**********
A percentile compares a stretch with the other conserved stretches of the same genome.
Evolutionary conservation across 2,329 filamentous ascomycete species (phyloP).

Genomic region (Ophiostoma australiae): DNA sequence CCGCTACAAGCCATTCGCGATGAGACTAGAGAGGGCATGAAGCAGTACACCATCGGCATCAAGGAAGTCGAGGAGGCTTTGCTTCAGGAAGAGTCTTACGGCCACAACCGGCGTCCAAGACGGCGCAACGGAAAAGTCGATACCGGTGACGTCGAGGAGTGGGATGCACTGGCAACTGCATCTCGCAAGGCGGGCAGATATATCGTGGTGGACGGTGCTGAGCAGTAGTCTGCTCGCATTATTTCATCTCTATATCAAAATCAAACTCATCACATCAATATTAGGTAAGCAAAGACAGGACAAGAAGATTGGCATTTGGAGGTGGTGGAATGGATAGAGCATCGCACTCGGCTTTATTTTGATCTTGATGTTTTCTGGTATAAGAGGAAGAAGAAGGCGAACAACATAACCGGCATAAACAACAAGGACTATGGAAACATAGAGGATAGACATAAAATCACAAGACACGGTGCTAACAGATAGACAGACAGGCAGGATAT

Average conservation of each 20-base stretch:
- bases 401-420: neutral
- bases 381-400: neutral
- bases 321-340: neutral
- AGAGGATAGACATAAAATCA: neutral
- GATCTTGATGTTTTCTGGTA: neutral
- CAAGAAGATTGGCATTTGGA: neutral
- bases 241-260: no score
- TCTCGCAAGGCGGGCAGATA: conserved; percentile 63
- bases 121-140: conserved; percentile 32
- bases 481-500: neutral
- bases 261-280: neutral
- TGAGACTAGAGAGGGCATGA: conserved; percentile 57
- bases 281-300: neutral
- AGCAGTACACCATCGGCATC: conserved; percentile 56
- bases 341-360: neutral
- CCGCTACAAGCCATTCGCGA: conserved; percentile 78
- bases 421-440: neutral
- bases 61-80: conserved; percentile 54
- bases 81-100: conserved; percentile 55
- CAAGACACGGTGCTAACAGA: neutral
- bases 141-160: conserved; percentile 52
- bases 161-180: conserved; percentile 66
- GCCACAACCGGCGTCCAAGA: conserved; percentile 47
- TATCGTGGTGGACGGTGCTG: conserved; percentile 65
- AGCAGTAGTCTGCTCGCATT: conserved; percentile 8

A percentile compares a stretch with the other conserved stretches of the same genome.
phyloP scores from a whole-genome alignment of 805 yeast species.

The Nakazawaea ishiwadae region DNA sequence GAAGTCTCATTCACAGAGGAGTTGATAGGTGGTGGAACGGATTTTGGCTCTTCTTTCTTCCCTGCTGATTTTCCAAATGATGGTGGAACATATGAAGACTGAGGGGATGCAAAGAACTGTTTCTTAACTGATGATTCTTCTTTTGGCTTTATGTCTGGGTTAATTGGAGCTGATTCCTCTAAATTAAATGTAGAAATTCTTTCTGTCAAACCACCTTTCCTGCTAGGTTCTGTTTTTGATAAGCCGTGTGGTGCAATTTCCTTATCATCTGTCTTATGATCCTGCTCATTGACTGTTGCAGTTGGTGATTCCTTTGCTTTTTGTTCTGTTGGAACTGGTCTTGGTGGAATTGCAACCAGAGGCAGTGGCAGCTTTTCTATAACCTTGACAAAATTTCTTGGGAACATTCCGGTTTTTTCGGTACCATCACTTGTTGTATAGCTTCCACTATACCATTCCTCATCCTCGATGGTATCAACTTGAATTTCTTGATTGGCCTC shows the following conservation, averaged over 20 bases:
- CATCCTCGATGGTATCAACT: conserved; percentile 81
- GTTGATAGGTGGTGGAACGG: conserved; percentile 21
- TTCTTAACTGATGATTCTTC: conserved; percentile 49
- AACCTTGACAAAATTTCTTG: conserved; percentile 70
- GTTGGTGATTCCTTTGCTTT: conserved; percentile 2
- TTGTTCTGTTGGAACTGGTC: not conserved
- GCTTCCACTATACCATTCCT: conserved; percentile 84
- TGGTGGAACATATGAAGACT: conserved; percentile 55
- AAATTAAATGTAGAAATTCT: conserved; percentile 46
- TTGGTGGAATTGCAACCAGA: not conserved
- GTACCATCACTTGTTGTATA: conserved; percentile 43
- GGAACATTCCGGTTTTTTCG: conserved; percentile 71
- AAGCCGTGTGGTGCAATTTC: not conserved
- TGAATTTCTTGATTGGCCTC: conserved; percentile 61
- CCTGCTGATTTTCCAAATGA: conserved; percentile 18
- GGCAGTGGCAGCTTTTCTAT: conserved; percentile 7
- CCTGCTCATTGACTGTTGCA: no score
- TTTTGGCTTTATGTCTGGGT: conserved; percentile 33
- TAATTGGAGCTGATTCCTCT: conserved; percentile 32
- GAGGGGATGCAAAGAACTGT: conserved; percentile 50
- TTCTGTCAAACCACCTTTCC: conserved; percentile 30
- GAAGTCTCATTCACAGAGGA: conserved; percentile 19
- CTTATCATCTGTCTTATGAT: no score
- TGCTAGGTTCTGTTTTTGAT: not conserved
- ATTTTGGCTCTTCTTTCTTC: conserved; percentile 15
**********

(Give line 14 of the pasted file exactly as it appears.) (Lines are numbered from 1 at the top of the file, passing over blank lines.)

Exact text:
- bases 481-500: neutral